I recently received this great submission from listener/reader Bernie Woodford of Woodford Heirloom Farm. Bernie balked at the price of commercial vacuum seeders ($600 US for the base unit), opting to build his own. He has generously shared the results with us: a working vacuum seeder that cost him $20 plus the cost of his shop-vac. Photos, written description, and podcast episode below, but first...what the hell's a vacuum seeder?
...and here's Bernie's submission:
I made a vacuum seeder for less than $20. It's a baking sheet from a restaurant supply store ($6), a tote box from Lowes ($8), and some liquid nails ($4) and sheet metal screws.
What I did was marked out the location of a 72 cell flat (I use 72 cell flats, these can be made to fit any flat variation) on the baking sheet then drilled holes for each cell with the smallest bit I had in a standard bit set. I then applied liquid nails to the rim of the tote and placed it on the underside of the baking sheet. The tote positioned so that the entire area of the flat is under vacuum when its on so that each seed hole works as it should. I then placed a couple of sheet metal screws through the rim of the tote to hold it better and let it all dry. I then drilled out a hole the diameter of the vacuum hose end into one end of the tote. The hose end goes in the hole in the tote and its pretty tight so it creates a good vacuum. The only problem I've had with it is that even the smallest bit in a standard bit set is still too big for brassica seeds and some of them get sucked up through the hole. It's awesome on watermelon seeds (as pictured), squash, etc. Anything larger than a brassica seed works well.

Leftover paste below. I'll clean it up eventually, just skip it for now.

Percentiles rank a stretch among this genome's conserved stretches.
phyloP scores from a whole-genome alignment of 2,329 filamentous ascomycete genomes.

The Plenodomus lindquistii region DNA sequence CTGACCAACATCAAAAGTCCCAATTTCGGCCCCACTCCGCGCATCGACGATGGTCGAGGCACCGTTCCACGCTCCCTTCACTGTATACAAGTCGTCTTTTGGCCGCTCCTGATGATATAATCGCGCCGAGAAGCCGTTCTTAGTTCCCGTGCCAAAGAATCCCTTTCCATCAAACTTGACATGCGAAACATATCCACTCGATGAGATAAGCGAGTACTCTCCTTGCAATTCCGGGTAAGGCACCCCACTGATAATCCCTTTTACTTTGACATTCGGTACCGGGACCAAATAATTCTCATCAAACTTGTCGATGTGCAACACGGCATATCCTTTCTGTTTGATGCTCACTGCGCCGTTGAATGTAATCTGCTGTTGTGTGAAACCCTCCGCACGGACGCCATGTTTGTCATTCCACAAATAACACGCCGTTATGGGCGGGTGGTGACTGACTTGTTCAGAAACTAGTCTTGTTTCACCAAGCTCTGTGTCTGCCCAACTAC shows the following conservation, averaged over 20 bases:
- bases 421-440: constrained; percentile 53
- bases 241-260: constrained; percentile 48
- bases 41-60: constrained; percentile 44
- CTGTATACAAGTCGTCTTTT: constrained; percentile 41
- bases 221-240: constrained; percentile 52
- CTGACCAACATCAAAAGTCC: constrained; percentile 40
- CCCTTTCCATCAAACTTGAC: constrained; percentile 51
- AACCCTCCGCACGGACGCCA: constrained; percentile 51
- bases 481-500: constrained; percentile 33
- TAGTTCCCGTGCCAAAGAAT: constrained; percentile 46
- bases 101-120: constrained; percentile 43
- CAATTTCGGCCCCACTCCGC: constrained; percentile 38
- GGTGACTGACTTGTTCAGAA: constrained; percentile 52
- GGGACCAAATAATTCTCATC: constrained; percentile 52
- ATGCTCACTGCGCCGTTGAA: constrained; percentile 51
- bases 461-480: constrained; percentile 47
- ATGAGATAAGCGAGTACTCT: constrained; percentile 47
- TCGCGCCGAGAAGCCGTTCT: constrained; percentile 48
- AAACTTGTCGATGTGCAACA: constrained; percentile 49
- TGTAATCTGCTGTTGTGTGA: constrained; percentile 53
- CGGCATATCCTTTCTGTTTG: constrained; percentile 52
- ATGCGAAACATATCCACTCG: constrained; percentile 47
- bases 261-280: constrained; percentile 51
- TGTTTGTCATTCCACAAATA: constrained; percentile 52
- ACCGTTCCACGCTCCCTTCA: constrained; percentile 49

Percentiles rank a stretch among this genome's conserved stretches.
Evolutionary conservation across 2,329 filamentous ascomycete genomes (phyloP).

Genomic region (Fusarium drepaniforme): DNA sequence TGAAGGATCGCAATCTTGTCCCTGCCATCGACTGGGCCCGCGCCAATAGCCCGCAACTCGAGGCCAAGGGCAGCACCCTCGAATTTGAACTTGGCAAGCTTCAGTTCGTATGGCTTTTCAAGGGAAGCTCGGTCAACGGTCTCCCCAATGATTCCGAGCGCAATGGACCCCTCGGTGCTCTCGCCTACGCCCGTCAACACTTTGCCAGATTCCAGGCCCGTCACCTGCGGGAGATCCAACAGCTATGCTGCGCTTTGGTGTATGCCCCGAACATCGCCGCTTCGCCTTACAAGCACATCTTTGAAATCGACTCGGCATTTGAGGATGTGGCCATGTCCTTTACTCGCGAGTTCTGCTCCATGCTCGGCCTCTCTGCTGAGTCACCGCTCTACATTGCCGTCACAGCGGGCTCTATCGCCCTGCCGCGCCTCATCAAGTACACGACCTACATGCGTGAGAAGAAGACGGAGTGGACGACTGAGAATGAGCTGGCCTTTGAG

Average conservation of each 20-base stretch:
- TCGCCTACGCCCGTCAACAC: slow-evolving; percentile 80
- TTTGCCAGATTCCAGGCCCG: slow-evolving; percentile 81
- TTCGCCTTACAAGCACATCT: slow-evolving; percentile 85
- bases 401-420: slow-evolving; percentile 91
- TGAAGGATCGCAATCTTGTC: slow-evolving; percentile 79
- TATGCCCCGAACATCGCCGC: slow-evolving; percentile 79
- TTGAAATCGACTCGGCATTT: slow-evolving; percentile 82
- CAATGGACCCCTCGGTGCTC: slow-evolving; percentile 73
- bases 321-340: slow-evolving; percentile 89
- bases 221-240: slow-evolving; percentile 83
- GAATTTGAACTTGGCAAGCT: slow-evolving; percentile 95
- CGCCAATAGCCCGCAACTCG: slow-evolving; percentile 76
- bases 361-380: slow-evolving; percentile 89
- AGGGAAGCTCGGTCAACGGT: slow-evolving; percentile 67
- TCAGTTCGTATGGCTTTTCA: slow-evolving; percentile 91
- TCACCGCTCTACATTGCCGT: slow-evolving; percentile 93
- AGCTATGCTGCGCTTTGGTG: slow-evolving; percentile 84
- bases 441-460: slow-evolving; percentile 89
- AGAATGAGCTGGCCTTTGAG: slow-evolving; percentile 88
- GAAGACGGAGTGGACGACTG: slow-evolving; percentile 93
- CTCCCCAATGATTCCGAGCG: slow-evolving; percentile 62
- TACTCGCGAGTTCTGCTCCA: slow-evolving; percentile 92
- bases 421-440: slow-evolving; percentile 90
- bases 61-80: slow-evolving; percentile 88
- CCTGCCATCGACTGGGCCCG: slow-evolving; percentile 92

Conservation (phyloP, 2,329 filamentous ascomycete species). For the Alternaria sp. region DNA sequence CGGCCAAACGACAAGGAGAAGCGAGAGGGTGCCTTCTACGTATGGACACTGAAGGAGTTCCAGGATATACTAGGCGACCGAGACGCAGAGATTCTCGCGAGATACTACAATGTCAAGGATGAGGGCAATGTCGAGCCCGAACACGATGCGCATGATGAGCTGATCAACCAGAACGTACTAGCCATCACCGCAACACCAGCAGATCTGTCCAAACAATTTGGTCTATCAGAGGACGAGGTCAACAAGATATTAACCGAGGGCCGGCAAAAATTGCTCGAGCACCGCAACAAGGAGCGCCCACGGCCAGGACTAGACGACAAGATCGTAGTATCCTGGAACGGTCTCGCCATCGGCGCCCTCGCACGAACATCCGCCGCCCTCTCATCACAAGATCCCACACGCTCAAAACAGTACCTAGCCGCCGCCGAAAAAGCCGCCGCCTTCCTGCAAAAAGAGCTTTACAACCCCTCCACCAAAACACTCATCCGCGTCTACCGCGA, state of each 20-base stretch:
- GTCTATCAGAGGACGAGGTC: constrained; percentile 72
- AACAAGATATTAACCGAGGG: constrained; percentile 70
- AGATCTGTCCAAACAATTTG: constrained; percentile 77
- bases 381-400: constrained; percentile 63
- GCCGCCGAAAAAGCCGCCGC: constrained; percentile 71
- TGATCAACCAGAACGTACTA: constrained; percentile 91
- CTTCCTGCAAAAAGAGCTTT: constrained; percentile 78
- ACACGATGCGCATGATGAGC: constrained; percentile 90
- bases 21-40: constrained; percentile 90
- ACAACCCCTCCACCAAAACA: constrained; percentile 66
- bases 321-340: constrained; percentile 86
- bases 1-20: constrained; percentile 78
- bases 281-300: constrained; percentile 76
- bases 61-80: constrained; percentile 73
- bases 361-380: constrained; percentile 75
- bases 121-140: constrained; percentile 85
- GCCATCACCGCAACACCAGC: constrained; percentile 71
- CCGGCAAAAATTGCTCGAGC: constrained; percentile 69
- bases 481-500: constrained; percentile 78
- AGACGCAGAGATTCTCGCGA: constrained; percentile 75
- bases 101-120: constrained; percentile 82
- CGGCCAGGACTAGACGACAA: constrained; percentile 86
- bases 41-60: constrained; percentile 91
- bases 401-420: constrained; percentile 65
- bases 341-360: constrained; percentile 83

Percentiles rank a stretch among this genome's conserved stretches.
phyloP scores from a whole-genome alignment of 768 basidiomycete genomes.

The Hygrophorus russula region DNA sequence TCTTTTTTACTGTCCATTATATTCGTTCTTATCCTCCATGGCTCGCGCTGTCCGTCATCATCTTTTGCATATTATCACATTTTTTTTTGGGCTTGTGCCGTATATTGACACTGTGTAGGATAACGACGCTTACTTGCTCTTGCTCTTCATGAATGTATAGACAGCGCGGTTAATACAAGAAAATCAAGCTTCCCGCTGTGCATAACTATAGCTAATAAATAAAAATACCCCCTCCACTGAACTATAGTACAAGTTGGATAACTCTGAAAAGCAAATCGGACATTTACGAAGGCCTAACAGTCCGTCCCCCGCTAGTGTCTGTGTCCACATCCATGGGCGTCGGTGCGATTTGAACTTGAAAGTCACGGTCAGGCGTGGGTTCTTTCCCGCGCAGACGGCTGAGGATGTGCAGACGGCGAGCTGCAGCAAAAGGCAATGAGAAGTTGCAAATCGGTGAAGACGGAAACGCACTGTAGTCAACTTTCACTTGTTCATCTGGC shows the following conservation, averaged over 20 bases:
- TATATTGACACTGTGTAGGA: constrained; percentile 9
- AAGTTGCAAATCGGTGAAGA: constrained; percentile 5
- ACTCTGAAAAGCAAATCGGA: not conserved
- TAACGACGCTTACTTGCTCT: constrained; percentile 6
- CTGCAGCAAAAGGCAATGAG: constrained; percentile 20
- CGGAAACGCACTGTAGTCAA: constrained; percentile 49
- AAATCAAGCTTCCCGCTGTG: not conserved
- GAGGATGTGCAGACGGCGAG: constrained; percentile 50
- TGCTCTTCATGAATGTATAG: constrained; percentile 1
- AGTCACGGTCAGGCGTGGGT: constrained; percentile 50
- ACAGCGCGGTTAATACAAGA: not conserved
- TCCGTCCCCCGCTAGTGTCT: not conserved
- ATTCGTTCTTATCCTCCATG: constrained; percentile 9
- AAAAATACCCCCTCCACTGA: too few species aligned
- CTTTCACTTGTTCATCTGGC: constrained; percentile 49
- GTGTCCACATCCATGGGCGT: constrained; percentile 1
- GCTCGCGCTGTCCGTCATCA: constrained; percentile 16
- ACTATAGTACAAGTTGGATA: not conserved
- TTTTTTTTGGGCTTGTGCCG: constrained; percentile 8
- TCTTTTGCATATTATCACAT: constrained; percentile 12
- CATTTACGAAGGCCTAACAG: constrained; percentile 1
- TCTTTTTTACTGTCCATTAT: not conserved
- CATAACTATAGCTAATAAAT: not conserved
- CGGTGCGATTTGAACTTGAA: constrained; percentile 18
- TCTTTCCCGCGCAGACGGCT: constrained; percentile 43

I made a flat guide so that everything lines up when its flipped over above the flat. It's just a simple frame with an arrow on it and the arrows line up. I had to put a piece of scrap wood along one side to eliminate the gap on the side. So when the seeder is pressed on the one long side with the scrap wood AND the short side with the arrows then I know everything is lined up and the seeds will drop in each hole.
If anyone has any questions I'd be happy to answer them via my farm's website address: Bernie@woodfordheirloomfarm.com
I also spoke with Bernie about his project, and a group he has formed called Farmers for Liberty. Listen below: